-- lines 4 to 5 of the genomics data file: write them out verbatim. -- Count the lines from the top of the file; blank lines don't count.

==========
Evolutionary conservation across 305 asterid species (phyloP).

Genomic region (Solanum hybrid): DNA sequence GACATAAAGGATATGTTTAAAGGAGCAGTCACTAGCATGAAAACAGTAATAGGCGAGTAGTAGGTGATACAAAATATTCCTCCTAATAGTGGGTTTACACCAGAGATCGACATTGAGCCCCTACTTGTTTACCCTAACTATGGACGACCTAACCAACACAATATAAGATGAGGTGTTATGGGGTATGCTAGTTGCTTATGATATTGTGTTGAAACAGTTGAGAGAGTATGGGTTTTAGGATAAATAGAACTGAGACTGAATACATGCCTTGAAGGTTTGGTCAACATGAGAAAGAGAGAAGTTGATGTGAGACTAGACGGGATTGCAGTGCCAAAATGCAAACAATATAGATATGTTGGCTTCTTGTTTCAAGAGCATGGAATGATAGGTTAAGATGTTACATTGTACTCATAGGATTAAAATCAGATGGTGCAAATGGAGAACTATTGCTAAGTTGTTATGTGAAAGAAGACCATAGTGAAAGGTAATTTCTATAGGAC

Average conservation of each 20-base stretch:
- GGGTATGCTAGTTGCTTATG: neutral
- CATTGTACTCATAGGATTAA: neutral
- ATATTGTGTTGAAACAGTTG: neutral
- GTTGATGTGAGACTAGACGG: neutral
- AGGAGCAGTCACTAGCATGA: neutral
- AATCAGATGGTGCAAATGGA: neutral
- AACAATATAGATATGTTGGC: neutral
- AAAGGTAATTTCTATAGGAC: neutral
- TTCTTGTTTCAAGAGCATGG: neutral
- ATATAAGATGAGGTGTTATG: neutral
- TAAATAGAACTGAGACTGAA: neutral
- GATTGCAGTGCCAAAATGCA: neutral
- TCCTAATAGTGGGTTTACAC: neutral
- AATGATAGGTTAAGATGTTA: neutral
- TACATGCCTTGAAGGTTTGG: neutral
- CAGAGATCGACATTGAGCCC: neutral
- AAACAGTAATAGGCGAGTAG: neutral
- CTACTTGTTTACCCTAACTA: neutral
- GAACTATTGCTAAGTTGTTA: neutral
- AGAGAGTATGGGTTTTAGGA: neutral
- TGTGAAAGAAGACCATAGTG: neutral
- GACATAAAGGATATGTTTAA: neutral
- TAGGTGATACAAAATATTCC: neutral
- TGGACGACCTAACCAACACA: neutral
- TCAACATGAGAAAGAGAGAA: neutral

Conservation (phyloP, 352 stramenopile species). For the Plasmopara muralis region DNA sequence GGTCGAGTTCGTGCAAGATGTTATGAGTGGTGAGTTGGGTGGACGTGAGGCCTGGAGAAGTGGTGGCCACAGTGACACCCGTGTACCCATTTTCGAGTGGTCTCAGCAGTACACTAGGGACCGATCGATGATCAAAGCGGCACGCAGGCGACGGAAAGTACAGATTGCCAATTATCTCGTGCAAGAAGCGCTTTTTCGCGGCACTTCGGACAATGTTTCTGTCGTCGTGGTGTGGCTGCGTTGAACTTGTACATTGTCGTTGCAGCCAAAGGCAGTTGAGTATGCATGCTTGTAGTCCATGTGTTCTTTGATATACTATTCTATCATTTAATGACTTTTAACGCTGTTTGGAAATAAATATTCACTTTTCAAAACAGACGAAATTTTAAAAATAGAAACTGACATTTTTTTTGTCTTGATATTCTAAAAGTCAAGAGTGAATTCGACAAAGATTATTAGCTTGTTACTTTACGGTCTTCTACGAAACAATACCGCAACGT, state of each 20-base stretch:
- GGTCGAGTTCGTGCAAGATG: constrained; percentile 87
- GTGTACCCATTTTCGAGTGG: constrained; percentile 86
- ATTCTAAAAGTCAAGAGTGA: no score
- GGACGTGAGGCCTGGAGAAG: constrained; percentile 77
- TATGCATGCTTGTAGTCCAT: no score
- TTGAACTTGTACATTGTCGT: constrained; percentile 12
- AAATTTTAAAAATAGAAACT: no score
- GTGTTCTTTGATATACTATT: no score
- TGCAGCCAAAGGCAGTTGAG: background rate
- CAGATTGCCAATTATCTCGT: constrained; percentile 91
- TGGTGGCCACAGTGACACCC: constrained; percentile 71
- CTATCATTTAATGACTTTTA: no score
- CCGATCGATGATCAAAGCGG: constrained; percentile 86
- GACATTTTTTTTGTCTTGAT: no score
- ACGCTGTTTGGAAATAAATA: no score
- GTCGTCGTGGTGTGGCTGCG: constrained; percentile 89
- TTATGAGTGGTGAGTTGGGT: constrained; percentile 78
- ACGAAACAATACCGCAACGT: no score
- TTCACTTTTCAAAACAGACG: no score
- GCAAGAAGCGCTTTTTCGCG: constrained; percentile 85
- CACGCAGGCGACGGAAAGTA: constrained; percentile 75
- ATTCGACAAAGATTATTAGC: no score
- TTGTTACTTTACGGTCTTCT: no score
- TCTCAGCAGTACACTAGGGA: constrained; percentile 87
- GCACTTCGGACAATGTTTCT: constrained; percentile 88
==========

- GGGTATGCTAGTTGCTTATG: neutral
- CATTGTACTCATAGGATTAA: neutral